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How can i get rid of period cramps: PMS Symptoms | How to Relieve Premenstrual Syndrome Symptoms

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PMS Symptoms | How to Relieve Premenstrual Syndrome Symptoms

Many people get emotional and have cramps before and during their periods. This is sometimes called PMS. Cramps and PMS are normal and can be treated.

What causes cramps?

Menstrual cramps can be really uncomfortable and painful, but they do happen for a reason. During your period, your uterus contracts — meaning it squeezes or cramps up. This makes the lining come off the walls of your uterus and leave your body. When your uterus cramps up, it’s helping the period blood flow out of your vagina.

Most people get cramps during their periods at some point in their lives. They usually feel like throbbing pains in your lower belly. They can start a couple of days before your period comes, and sometimes continue throughout your period. Cramps are usually worse during the first few days of your period, when your flow is the heaviest.

You can get cramps as soon as you get your first period. Your periods may get more or less painful throughout your life. For many people, cramps become less painful as they grow older.

Menstrual cramps can be painful and irritating, but they’re super common and there are lots of ways to treat them.

What helps with cramps?

Here are a some things that can help ease cramps:

  • Over-the-counter pain medicine like ibuprofen (Advil), naproxen (Aleve), or acetaminophen (Tylenol). Always follow the instructions on the bottle. Talk with your doctor before taking pain medication if you have an allergy to aspirin or severe asthma.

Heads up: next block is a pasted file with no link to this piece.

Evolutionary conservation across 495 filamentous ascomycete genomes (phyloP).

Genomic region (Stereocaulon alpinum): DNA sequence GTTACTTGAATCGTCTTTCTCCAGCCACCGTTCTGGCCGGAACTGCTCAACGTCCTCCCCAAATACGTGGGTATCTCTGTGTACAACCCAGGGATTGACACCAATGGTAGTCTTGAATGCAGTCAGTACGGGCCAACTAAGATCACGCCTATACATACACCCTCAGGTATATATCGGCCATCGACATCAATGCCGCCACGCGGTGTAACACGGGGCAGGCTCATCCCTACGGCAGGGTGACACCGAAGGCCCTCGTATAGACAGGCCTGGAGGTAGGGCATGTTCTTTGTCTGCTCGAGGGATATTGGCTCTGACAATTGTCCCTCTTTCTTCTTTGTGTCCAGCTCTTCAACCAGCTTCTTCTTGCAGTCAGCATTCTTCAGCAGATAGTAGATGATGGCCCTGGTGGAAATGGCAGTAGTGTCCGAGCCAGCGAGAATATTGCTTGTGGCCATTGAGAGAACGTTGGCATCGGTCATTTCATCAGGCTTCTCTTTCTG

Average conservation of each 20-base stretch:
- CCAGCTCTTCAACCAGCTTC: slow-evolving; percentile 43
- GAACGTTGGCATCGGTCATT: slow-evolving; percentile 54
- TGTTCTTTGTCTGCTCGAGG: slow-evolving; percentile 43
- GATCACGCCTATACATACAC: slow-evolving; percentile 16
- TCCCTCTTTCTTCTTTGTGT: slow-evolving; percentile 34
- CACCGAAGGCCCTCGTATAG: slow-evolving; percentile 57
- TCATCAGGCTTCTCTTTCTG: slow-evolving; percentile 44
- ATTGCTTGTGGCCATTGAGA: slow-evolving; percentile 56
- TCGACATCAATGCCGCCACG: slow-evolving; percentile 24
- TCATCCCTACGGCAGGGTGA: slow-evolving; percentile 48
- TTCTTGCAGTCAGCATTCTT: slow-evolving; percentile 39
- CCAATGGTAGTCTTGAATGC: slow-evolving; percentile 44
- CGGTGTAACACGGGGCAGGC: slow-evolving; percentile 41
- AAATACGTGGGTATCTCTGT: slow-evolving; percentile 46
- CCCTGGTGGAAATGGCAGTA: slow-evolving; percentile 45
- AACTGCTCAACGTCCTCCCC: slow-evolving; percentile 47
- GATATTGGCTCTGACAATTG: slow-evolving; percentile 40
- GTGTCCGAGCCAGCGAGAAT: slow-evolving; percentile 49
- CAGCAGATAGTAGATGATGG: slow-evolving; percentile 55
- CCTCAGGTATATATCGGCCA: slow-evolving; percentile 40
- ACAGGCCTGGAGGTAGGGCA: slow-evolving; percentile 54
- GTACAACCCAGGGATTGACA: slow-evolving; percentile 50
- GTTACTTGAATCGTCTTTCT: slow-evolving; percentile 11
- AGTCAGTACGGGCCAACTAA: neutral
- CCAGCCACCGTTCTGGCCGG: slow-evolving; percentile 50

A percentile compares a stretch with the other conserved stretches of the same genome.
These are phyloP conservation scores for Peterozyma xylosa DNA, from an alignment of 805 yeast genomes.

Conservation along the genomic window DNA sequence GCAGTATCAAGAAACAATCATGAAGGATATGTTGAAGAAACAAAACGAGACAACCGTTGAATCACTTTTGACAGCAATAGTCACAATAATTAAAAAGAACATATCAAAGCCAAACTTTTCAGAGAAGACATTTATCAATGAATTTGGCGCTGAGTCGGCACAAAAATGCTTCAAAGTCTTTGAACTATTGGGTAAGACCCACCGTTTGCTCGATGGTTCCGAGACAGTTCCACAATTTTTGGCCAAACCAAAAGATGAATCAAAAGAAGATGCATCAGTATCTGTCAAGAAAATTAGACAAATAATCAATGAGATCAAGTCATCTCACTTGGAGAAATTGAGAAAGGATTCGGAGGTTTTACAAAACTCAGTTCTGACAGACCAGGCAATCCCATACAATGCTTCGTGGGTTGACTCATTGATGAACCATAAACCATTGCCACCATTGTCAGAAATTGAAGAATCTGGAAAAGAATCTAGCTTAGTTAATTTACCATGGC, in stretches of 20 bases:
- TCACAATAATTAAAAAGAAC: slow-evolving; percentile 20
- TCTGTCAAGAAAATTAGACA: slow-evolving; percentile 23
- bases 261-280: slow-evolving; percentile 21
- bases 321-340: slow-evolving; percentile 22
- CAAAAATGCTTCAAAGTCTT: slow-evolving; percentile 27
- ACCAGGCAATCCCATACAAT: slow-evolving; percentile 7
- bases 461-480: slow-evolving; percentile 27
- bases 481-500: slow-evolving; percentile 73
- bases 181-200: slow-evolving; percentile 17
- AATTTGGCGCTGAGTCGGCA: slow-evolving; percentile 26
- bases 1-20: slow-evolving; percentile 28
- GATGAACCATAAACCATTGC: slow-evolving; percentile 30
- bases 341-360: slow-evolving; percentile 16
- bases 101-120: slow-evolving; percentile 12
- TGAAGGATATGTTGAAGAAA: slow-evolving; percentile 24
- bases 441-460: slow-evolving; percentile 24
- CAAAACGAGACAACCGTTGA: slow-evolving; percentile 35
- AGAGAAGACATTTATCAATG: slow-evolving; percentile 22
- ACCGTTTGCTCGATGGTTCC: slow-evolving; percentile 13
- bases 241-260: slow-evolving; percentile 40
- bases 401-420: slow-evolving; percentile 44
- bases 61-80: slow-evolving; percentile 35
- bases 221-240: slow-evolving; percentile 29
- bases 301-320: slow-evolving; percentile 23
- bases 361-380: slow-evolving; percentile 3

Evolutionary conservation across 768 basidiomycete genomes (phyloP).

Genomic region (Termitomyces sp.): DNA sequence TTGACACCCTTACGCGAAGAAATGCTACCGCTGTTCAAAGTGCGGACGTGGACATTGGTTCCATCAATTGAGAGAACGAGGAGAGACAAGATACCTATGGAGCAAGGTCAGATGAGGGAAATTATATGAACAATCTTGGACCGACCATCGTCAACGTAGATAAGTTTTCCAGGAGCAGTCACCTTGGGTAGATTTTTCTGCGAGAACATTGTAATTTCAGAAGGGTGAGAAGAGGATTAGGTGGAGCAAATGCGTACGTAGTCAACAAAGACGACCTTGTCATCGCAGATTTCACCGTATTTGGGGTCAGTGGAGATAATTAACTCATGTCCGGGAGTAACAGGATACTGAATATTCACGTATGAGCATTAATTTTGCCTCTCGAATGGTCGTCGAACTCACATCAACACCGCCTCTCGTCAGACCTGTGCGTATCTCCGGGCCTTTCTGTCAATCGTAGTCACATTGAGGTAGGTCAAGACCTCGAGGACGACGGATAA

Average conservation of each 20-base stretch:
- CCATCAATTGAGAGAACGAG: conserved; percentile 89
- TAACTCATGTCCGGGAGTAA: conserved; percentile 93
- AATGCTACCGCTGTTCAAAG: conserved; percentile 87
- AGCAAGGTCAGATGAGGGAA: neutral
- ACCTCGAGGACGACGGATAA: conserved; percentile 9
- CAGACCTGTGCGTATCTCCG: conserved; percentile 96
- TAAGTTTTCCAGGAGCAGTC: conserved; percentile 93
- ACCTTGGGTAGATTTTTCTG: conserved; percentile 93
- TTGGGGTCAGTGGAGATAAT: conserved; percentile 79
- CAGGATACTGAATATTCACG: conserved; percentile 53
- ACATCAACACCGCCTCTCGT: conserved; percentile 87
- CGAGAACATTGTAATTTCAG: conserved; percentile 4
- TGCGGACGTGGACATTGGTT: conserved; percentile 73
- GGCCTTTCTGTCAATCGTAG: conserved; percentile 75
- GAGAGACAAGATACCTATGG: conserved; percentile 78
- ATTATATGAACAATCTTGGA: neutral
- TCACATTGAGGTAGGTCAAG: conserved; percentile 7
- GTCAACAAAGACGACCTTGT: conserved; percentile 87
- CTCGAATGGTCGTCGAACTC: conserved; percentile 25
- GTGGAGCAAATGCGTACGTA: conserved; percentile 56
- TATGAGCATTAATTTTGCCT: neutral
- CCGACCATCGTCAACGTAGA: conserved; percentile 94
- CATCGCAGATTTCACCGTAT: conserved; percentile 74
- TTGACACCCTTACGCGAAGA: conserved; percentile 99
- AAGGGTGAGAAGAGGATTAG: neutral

• Exercise.

  • Putting a heating pad on your belly or lower back.

  • Taking a hot bath.

  • Having an orgasm (by yourself or with a partner).

  • Rest.

  • Hormonal birth control (like the pill, patch, ring, implant, and hormonal IUD).

  • Acupuncture and acupressure.

  • Transcutaneous electric nerve stimulation (TENS) — therapy that uses mild electric currents to stimulate your nerves to relieve pain.

  • Certain vitamins and herbs like vitamin B1, fish oil, fenugreek, ginger, valerian, zataria, and zinc sulfate.

Cramps are a pretty normal part of getting your period, but sometimes people have period cramps that are so painful it’s hard to do everyday things (like go to school or work). If your period pain is really bad, and over-the-counter medicine doesn’t help, talk with your doctor. They can help with other ways to manage the pain, or they may want to check to see if there’s something more serious going on.

Cramps that are really bad may be a sign of:

  • Pelvic Inflammatory Disease — an infection in your reproductive organs.

  • Endometriosis — a condition where the lining of your uterus grows outside of your uterus.  

  • Adenomyosis — when the tissue that lines your uterus grows into the muscle wall of your uterus.